What a deep and thought-provoking comment my dear Harvey Lloyd. There are so many challenging thoughts in your first comment (I haven't yet read the second one). I choose two point. First- your writing "Emotions emerge when we face the edge of chaos and order". This is a great thought because rarely we mention the emotional tipping point and the interactions of simple emotions that take us to the edge of chaos, after which we either self-organize, or go into destructive actions such as wars. The complexity science needs to cater for the complexity of emotions. Because they are complex they exhibit emergent complex pattern of their own. I am surely going to explore this issue in a greater detail. Second- Your writing "If we can ignore our own emergent emotions we can lead others to different levels of wisdom within their own emergent emotions". You introduce a new view of approaching emotional intelligence. I wonder if this thought has been discussed before. It is worthy of researching. I am puzzled and emotionally stirred by the high quality of your comment.

Harvey Lloyd

Harvey Lloyd

2 years ago #3

In the calm of our living room and the clouds of yesterday seem far away. Ali \ud83d\udc1d Anani, Brand Ambassador @beBee offers a calm review of how our leadership involves emergent emotions and their impact. Looking from both the Boss and the Employee angle how has the emergent emotions of all three people displayed themselves? Understanding the various outcomes and views is a great step forward of becoming self aware. Understanding this also offers a greater influence in changing outcomes.

Harvey Lloyd

Harvey Lloyd

2 years ago #2

Emotions are habitual. They reside in our minds as automatic responses that have protected us in the past. Most of these get set within our first few years of life. Growth would dictate that we review these auto responses to see if they still apply later in life within different environments. This review process is one of the biggest challenges for leaders as they face emergent emotions from great team members that are auto responses from their earlier years. From a self awareness perspective, it is incumbent, within our growth to wisdom scenarios, to actaully test our auto responses. Are my emergent emotions in my family/professional life benefiting in the way i wish to travel? This is an evaluative question. It is not a question of right or wrong. Let's reverse the view as displayed in your post. The boss that experiences an employee who has undergone various personal reviews of their emergent emotions (has on a consistent basis sought to restrain or change their extrinsic leverage on their behavior) would be received differently. The boss no longer has to worry about his/her emergent emotions as they are not triggered within the review process. True dialogue can happen on both sides about future improvement. Both the boss and the employee leave believing in a shared future of wisdom.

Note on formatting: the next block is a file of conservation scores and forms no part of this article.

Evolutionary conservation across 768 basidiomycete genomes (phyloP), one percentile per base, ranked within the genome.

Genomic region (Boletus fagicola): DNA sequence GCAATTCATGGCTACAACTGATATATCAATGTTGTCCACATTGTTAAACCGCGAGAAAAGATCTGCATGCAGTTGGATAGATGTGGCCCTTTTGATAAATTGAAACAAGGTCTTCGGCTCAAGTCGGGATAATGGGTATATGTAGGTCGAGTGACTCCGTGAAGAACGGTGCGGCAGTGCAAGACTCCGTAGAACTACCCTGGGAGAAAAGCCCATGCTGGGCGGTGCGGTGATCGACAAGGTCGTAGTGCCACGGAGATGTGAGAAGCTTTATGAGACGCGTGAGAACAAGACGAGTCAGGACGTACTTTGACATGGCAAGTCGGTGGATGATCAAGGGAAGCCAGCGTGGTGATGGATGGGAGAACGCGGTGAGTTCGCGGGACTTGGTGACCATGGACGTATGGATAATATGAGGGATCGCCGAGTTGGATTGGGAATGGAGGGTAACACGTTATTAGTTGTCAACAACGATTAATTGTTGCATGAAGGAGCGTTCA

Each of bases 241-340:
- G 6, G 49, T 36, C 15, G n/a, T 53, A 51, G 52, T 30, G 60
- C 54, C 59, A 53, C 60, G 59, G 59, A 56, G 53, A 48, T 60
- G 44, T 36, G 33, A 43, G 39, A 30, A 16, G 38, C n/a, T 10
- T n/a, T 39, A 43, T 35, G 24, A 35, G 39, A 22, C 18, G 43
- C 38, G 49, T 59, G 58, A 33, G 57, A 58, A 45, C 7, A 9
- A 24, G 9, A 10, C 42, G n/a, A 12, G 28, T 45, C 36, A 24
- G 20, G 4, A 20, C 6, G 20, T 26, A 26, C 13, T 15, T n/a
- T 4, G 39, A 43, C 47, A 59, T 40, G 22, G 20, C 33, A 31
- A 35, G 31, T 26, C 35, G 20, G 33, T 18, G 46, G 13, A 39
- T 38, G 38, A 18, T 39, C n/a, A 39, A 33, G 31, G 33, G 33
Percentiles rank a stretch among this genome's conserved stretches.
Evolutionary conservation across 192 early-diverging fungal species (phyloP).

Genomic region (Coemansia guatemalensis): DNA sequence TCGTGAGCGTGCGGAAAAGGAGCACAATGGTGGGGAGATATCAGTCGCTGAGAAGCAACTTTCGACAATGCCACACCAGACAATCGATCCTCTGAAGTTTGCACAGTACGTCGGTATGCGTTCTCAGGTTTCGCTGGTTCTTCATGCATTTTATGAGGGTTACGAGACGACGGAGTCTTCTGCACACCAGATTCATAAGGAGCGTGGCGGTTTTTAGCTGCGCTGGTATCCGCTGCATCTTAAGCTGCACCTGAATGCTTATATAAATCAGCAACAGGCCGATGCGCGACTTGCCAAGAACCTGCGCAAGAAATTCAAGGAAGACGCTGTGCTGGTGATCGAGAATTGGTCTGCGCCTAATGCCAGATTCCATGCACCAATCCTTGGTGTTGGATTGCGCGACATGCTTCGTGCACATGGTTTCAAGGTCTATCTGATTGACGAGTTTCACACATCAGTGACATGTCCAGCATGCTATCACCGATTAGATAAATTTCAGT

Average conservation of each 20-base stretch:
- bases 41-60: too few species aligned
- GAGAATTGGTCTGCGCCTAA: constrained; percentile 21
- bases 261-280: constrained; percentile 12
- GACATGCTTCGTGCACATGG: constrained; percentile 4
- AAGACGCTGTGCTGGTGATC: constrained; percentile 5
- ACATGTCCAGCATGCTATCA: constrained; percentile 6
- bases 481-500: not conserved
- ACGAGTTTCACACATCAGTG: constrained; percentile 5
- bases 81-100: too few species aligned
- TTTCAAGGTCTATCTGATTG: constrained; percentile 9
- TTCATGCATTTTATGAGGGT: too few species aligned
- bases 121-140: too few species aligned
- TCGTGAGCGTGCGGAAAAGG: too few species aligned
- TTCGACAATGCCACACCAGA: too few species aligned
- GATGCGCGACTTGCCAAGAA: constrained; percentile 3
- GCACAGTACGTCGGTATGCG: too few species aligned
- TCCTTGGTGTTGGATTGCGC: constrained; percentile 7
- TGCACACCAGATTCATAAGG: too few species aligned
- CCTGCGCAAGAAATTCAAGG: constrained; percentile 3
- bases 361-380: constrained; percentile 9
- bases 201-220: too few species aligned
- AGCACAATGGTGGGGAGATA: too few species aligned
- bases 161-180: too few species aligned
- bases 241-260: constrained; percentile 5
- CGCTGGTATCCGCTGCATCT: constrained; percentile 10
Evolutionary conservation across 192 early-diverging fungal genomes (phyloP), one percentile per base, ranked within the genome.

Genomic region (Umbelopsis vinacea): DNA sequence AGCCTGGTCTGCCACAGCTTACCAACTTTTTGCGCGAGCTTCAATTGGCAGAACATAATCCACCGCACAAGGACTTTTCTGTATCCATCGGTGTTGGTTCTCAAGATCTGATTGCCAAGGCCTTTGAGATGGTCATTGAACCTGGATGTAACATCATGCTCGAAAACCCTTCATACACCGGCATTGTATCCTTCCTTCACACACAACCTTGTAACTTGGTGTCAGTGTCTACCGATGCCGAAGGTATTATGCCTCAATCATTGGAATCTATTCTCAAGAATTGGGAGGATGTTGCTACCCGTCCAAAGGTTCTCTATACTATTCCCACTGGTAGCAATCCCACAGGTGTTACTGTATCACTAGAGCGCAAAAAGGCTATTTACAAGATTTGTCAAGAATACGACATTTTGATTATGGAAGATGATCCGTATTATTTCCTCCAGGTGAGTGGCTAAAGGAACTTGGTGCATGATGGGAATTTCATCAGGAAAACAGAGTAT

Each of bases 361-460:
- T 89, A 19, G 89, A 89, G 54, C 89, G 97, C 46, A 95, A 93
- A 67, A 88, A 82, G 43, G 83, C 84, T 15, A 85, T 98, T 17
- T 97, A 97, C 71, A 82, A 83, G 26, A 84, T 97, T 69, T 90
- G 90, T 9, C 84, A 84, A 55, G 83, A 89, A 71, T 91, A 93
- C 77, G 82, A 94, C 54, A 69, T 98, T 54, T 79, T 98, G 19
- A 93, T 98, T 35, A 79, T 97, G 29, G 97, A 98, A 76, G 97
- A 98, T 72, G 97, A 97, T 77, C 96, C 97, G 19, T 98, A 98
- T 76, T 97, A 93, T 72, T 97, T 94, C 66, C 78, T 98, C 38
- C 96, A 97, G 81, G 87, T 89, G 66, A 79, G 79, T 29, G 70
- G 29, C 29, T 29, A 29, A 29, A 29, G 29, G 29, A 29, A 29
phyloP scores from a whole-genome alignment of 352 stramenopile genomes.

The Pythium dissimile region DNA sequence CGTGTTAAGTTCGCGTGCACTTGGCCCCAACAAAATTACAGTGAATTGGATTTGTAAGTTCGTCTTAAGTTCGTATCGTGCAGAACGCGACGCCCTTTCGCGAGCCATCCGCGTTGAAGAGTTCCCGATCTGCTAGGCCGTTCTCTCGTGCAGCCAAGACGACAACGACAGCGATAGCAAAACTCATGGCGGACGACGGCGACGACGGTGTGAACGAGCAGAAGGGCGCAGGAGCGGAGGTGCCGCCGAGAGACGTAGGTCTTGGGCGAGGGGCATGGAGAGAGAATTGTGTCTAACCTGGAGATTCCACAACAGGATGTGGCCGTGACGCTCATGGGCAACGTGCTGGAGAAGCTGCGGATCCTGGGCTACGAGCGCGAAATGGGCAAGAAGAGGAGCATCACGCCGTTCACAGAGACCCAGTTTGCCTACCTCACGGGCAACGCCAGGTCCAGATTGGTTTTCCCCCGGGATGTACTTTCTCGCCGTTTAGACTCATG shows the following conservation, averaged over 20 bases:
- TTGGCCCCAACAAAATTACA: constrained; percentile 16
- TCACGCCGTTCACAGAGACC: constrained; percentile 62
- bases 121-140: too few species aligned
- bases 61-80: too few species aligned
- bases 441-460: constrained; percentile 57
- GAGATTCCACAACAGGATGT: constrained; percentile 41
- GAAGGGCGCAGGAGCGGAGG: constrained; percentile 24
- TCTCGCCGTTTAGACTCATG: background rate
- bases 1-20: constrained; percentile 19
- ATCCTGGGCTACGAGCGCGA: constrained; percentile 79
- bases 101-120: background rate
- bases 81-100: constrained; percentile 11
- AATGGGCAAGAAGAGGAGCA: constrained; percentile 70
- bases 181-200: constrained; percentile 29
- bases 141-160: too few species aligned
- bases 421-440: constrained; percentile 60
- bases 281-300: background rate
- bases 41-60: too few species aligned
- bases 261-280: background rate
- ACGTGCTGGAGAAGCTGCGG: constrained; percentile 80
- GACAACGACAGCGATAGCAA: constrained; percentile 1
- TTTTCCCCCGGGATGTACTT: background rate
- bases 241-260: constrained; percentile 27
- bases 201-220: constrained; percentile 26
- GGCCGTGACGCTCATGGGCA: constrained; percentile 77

Harvey Lloyd

Harvey Lloyd

2 years ago #1

Emotions are a strange thing as we look at the ebb and flow of the various one's we encounter through out our day. To the point we have labeled them, designed positive and negative dialogue about each one. From the utility to the destructive nature of emotions, scientists, philosophers and religious organizations have all weighed in on various pragmatic approaches of emotional control for humanity. Wars are literally started based on emotional responses to situations where leaders feel out of control. Not that i have some gifted insight to the issues and utility of emotions but i do sense that we always look at emotions from the outside in. A view of emotions and their impact within a given environment. Me writing about the topic i am thinking about the positive and negative effects emotions have inside solutions of success. Again an extrinsic view. A better look at emotions would describe them as emergent. Emotions emerge when we feel threatened in some way. This could be physical, professional or axiomatic. Emotions emerge when we face the edge of chaos and order. We are feeling drawn into chaos and emotions are our way of applying the brakes within a given environment. Your post rightly identifies within leadership we must see emotions as an individuals way of avoiding chaos. Although appearing personal on the surface it is really just a person reaching for a personal life ring. If we can ignore our own emergent emotions we can lead others to different levels of wisdom within their own emergent emotions.